My photo

The Suisun Valley Review was established as a way for the students of Solano Community College to learn the art and craft of editing a literary journal while putting together their own magazine once a year. Since the first issue was published in 1981, student editors have collaborated on over thirty issues of SVR, carefully selecting the contents from new and established writers from across the U.S. and abroad. The students are also directly involved with creating the overall design aesthetic and narrative of each issue. Each spring, all of their hard work and endless creative energy is repaid with a bound collection of prose and poetry, sold and kept as a testament to sleepless nights.
SVR's 2014 Submission Guidelines

Thursday, April 12, 2012

From the Horse's Mouth

Yes, that is the sound of tumbleweed you hear. There's not much to report, because we're students as well as editors - and it's spring break. No classes, nothing new, nothing to report. Just the reading, which is fun for us, but boring for you to hear about.

So in anticipation of this most potentially-boring blog week, we decided to prepare a few lines. I asked a few of my fellow editors to pen, type, carve, or stamp a few words about what being an editor, being a part of the magazine and this whole process, is like for them. Here's what they came up with:

I feel like a judge from American Idol. If Randy and Simon had a bastard child, I would be that child.

I'm a wine-and-dine sort of editor. You've gotta take me to dinner, feed me, make me laugh—you know. Basics.

As a past Editor of the Suisun Valley Review, I feel as though I have learned not only about being an editor, but also how to communicate ideas effectively and evaluate literary craft in a way that can only be supported through this classroom model. It's all about learning what it means to take on the role and responsibilities of an editor because the students are publishing a real magazine by the end of Spring.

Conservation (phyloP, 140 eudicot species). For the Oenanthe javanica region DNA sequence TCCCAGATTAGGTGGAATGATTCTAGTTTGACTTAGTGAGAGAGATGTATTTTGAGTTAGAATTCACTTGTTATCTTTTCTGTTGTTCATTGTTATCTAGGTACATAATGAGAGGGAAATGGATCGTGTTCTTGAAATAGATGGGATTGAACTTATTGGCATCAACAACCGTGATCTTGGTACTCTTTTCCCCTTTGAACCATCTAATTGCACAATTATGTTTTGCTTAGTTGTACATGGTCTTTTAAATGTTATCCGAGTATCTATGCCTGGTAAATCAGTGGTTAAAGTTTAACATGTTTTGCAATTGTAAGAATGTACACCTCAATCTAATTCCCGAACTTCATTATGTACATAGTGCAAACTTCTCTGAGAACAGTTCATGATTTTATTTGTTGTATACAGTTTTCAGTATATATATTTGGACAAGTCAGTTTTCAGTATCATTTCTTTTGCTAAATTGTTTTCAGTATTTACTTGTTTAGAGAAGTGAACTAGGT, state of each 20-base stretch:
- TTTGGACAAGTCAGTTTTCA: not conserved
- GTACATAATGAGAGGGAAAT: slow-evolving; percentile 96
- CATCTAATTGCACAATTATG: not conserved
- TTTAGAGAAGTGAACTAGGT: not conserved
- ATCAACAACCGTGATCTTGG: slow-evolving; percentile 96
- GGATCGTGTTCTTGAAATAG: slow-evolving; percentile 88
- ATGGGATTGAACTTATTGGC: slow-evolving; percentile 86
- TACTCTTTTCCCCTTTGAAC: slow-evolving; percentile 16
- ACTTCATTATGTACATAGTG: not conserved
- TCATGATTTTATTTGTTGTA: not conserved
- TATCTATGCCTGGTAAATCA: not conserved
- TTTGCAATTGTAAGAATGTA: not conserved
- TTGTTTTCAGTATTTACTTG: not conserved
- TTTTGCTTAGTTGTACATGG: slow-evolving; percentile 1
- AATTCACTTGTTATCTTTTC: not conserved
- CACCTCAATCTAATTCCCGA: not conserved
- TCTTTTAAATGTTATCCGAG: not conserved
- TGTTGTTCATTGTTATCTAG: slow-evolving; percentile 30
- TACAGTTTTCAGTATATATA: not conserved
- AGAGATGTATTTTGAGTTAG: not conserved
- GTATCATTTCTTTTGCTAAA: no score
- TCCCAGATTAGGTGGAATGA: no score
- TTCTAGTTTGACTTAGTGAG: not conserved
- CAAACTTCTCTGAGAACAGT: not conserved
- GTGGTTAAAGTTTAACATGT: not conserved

Being a part of SVR has introduced me to a wonderful world of literature that I never knew about and never want to leave.

Five truths: it's hard; it's easy; it's fun; it's humbling; it's one of the coolest things I've ever done. But one thing is certain: the editing process, for me, with this magazine, will never be frightfully devoid of chocolate. Or good poems. And that's pretty cool.

As a writer, it is really interesting and beneficial to see how work is received by the editors. I have learned as an editor to be critical of each piece while still being able to appreciate it, and I've found that balance to be quite delicate. I have also been floored by the quality of the work that has been submitted to our magazine and I have fallen in love with a few pieces already.